“Meditation is enlightenment itself” ~ Dogen Zenji, founder of Soto Zen
In today’s hectic, fast-paced world, sometimes what is most needed is to disconnect – to turn off the television and smartphone, tune out the glaring neon and urban din and simply live in the present moment, with no attachments. That is the heart of Zen.
Brought from China to Japan in the 12th century, Zen is a school of Mahayana Buddhism that emphasizes the pursuit of enlightenment and self-realization through meditation. Many aspects of Zen are inextricably woven into the fabric of Japanese culture, including the classical arts, martial arts, cuisine, and the Japanese language itself. According to Vice Abbot Daigo Ozawa of Tokozenji, everyday words like “genkan” and “aisatsu” originally had much deeper meanings pertaining to Zen. The Zen aesthetic of wabi-sabi, finding beauty in imperfection and impermanence, has guided tea masters, samurai, and artists for centuries.
The very core of Zen is zazen (seated meditation). In zazen the goal is simply to sit with correct posture (kekka-fuza, full lotus position) and controlled breathing, fully alert yet relaxed but with no deliberate mental focus – there is no visualization or chanting of mantras as in other Asian meditation traditions. In practicing zazen, we learn to regulate body (choshin), breath (chosoku) and mind (choshin). When all three are in harmony, all conscious thought ceases.
As 20th-century Zen master Kodo Sawaki Roshi described it, “Zazen is to tune into the universe.” Nearly everyone can benefit from zazen, which has been shown to decrease blood pressure, reduce anxiety, and increase serotonin levels. For those with mobility issues, zazen can be performed in a chair, or even as lying meditation for those with more severe conditions.
Many temples around Japan have begun offering zazen experiences in English aimed at beginners, and as such, are very accommodating (it is allowable to sit zazen in a chair, or to sit cross-legged or half-lotus position rather than full lotus position at first). After meditation, visitors have the chance to enjoy tea and engage in discussion with the priests. It is recommended to wear comfortable, loose clothing for zazen, and to avoid perfumes or scented lotions.
Here are four locations within one hour of Tokyo that offer zazen in English:
Tokozenji (Kanazawa Bunko)
Vice Abbot Daigo Ozawa (one of the coordinators of the English zazen program at Kenchoji) offers English zazen for beginners at Tokozenji, a Rinzai Zen temple founded in 1282. The monthly zazen program (generally every second Sunday, not held in January or August) does not require advance reservation. Sessions last approximately two hours, include a brief English orientation, and cost 1,000 yen, with tea and Japanese cakes served afterwards.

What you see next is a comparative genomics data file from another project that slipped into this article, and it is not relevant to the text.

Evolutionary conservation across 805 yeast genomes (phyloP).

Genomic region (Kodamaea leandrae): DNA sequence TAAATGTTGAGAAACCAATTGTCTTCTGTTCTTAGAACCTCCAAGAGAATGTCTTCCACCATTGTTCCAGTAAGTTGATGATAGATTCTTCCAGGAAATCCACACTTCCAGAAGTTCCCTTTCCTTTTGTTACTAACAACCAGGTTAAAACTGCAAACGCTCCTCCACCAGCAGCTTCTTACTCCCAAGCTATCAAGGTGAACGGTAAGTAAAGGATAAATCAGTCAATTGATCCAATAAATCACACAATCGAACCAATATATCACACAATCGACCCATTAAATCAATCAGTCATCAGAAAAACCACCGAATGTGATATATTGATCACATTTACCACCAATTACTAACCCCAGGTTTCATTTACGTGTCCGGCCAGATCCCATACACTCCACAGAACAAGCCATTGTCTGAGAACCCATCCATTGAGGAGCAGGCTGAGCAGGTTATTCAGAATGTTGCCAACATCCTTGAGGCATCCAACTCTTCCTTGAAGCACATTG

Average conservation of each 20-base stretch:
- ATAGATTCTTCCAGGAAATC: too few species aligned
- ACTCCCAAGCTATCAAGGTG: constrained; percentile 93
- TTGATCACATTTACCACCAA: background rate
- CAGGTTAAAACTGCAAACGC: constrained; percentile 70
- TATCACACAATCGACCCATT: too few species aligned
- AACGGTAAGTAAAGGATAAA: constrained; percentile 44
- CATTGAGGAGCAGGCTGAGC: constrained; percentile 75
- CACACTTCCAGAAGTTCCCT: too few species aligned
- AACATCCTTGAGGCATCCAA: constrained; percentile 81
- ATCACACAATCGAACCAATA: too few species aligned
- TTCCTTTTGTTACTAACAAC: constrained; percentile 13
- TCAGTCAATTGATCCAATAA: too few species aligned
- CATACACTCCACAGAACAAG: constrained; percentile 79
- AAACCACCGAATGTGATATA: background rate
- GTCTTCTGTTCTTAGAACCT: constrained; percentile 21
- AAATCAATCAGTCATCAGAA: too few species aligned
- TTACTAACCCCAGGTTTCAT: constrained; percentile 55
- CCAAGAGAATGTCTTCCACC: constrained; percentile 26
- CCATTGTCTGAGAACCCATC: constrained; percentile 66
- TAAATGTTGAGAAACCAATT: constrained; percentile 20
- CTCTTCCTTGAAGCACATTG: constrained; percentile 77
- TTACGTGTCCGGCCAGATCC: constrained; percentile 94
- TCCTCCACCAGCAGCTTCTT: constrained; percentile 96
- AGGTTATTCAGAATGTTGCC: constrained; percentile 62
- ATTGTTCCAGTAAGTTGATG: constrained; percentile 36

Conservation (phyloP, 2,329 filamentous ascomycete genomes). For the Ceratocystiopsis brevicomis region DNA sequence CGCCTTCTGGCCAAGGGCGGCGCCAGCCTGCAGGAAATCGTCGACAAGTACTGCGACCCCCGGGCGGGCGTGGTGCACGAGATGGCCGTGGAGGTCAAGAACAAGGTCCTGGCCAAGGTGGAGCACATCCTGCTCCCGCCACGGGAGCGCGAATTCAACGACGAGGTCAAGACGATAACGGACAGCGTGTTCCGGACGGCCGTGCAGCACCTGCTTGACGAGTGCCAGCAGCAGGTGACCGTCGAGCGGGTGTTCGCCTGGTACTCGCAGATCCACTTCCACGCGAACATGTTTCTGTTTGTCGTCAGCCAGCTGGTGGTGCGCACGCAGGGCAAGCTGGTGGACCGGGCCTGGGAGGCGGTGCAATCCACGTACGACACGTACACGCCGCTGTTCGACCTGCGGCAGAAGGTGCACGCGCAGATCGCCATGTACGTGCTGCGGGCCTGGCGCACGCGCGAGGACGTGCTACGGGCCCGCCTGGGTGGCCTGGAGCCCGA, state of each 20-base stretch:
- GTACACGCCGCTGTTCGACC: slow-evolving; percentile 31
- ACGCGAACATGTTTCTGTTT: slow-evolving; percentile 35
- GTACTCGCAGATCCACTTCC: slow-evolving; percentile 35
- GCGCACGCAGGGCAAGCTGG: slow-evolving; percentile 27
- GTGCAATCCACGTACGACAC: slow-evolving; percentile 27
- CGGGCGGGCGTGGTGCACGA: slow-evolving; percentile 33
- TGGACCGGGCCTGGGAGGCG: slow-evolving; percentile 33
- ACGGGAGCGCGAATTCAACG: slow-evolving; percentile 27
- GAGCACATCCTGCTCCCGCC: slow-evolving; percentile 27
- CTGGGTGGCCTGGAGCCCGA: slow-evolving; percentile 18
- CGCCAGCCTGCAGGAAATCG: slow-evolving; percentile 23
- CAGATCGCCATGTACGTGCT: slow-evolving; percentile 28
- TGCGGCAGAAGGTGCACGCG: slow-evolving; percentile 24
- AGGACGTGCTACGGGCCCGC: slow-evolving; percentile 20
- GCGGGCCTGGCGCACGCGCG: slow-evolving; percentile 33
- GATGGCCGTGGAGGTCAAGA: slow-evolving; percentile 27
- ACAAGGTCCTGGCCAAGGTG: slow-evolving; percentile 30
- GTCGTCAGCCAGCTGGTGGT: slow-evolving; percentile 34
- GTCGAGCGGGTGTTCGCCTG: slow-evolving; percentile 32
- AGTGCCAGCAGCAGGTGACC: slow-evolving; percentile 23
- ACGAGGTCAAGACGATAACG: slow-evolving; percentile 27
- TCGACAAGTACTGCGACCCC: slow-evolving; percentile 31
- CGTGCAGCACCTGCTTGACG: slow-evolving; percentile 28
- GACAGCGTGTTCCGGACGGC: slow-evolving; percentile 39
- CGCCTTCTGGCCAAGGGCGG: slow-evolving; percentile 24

More info: tokozenji.or.jp/english
Along with Eiheiji in Fukui Prefecture, Sojiji is a head temple of Soto Zen. Originally located in Ishikawa, the entire temple complex was rebuilt near Yokohama in order to spread Zen Buddhism in eastern Japan. Sojiji offers several zazen options including an English zazen for beginners monthly for ¥500 (followed by an optional guided tour of the temple).
Founded in 1253, Kenchoji is the oldest Rinzai Zen training monastery in Japan. Its zazen for foreigners program was started 10 years ago by Soin Satoshi Fujio of Dokuonji, who offers a wide range of classes on Buddhism and zazen in English at his temple near Yokosuka. English zazen sessions at Kenchoji are held five to six times a year for ¥1,000 (plus ¥500 temple admission); a question and answer session with tea follows.
More info: kenchoji.com
Houan (Kita-Kamakura) / Kamakura Mind
Head priest Eon Asahina of Jochiji in Kamakura offers an introduction to zazen set in a stunning 80-year-old teahouse next to the temple. After a 40-minute zazen session, participants can enjoy homemade wagashi (Japanese sweets) and matcha tea with the priest. Beginners are welcome and chairs are provided upon request.
Kamakura Mind also offers numerous other cultural experiences with Zen roots, such as a tea ceremony experience (Myōan Eisai, founder of Rinzai Zen, brought back green tea from China), pottery making, and shojin ryori cooking classes (vegetarian Buddhist “devotion cuisine” that originated in Zen temples of the Kamakura Period).
More info: kamakuramind.com
Feature photo: Sarah B. Hodge
If you’re looking for a place to stay while you meditate, check out our roundup of temple stays across Japan.